A senior lawyer has taken aim at colleagues for breaking ranks in a mass Angus boycott over extra police station duties.
Mike Ferrie, Dean of the Society of Procurators and Solicitors of Angus, said it was an issue which “required total support and trust between Angus firms” for the embargo to work.
But the ‘picket line’ was breached just weeks after the new legislation came into force in January when two criminal law firms broke ranks and enlisted in the scheme which Mr Ferrie said was a “surprising and unexpected decision”.
That has now led to the remainder of criminal practitioners making a snap decision to reapply to the scheme forthwith.
Mr Ferrie described the U-turn as “a huge disappointment and something of an embarrassment” and questioned the “fragile resolve of certain of our local practitioners”.
He said the others who eventually followed suit were “extremely unhappy” at being placed in this position but were left with no choice.
The new legislation entitles anyone in custody to legal advice and not just those who are being interviewed by police.
The revised police station duty scheme was triggered by a 2010 UK Supreme Court ruling which found it was a breach of an accused’s human rights to deny them access to a solicitor during a police interview.
However, a wave of lawyers have opted out of the scheme across Scotland, including solicitors who are part of Aberdeen, Dundee, Edinburgh and Glasgow local law faculties.
Mr Ferrie said: “I have no desire to raise conjecture as to the reasons why this circumstance has arisen but I am afraid others may do so, especially practitioners from neighbouring faculties and societies who have withdrawn from the scheme and who will observe the situation in Angus with increasing interest and no little incredulity.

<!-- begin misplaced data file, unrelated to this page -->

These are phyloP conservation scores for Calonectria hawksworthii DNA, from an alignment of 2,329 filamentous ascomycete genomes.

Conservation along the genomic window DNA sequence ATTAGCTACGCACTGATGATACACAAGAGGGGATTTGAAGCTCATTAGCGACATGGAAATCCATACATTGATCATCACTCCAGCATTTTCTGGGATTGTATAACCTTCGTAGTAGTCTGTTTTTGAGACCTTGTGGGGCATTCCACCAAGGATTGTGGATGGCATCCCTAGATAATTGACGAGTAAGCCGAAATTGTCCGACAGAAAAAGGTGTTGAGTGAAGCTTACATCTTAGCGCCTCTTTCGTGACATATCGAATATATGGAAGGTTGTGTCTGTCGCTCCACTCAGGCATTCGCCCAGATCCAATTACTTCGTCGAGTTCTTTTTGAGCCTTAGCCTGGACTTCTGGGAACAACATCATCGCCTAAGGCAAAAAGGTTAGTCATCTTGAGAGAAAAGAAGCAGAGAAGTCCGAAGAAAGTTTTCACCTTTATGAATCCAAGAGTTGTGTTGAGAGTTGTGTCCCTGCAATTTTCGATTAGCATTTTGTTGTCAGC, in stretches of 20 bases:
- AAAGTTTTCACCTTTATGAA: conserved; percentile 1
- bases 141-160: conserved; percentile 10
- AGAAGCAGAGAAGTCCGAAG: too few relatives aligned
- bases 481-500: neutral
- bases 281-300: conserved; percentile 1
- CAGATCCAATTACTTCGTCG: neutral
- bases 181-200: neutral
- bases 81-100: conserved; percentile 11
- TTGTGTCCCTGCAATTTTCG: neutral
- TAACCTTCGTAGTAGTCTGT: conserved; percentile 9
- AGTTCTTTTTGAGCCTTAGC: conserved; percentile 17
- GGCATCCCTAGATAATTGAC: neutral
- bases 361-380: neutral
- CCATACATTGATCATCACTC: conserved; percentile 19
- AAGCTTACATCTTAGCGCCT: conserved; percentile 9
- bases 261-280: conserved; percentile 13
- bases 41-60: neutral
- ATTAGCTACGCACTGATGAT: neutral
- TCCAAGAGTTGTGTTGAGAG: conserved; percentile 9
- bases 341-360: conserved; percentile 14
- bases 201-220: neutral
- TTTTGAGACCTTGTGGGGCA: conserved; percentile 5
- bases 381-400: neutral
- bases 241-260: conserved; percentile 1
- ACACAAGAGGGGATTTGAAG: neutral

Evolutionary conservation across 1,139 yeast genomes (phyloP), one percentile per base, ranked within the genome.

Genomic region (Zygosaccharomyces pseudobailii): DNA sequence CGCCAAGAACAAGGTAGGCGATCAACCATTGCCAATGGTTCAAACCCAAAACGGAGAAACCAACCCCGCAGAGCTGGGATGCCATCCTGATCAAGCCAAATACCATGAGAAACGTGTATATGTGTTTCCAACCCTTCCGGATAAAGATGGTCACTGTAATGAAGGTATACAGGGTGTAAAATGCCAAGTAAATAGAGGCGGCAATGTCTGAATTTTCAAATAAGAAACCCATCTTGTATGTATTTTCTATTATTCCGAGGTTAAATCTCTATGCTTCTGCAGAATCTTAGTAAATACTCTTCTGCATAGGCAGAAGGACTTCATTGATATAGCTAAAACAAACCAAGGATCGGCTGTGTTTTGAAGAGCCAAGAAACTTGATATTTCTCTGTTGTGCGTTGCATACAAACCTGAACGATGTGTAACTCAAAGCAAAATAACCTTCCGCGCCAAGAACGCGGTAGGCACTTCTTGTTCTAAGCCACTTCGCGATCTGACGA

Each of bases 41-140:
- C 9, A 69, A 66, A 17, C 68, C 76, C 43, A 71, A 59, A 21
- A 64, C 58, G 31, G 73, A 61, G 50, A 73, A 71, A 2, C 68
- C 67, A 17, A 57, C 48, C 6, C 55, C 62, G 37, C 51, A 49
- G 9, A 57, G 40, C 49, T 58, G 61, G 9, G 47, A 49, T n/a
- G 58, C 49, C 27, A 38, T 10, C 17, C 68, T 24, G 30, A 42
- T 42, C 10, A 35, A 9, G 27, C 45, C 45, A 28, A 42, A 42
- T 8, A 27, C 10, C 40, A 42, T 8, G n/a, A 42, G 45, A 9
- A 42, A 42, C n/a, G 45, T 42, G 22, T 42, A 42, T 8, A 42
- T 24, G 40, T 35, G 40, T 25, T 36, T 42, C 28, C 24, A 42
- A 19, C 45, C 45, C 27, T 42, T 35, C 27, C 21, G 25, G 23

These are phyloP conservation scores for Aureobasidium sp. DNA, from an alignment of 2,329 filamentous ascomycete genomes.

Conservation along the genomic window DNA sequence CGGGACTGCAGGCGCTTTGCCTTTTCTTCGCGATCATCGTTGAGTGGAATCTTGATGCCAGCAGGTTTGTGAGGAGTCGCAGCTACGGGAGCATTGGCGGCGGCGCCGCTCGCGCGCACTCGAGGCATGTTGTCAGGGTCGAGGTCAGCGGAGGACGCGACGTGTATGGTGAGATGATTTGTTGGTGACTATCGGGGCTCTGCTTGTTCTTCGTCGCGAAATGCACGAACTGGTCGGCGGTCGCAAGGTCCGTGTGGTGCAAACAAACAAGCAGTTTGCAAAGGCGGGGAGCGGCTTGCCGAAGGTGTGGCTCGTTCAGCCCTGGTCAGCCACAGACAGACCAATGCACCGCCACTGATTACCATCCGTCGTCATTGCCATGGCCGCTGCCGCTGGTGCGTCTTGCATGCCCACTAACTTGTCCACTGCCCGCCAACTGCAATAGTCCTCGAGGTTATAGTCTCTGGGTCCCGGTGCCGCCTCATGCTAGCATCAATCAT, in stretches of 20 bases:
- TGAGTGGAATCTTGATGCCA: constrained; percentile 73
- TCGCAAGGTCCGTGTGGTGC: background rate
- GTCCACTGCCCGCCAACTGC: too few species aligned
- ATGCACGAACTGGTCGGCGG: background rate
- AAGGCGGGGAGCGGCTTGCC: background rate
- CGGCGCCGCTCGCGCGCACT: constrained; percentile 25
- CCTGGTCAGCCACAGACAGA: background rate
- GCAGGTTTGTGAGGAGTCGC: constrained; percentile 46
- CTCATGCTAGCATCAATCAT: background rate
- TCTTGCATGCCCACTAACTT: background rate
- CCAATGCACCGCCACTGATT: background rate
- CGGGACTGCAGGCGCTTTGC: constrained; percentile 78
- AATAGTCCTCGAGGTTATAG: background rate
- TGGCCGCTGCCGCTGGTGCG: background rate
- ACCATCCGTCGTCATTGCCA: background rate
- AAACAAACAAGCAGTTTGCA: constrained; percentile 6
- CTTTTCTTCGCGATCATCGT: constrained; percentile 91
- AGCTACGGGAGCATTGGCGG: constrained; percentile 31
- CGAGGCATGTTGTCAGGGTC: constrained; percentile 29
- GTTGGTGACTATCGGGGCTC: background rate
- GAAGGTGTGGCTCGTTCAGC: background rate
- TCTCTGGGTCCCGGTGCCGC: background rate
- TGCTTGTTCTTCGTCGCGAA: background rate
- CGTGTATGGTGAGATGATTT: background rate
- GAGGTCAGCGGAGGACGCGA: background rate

“For the avoidance of doubt, it firmly remains my view as Dean of the Society of Procurators and Solicitors of Angus that all of our criminal practitioners should still consider withdrawing from the scheme and I strongly urge them to do so.
“I have already publicly stated the society’s position which I believe to be correct and principled and in line with the views of many societies from neighbouring jurisdictions and across Scotland, so I need say no more about that.
“It is also important for me to point out that certain Angus practitioners I have spoken with are extremely unhappy at the prospect of now having to reapply for the scheme.
“I completely understand their reasons for doing so and they will certainly not receive any criticism from me or from the society for finding themselves in the position of having to do so.
“As Dean, it is a huge disappointment and something of an embarrassment that our relatively modest number of criminal practitioners cannot stand together on such an important issue for the profession as a whole, whereas much larger faculties with much more complex dynamics such as Dundee, Aberdeen, Edinburgh and Glasgow seem to be able to stand firm.”
The Scottish Legal Aid Board, which will manage the new scheme, said it understands the concerns some solicitors have about managing requests for advice in police stations alongside the other demands of running their businesses.
They previously expected that solicitors on the duty plan for the Forfar Sheriff Court district would be asked to attend once a week if they were part of the new arrangements.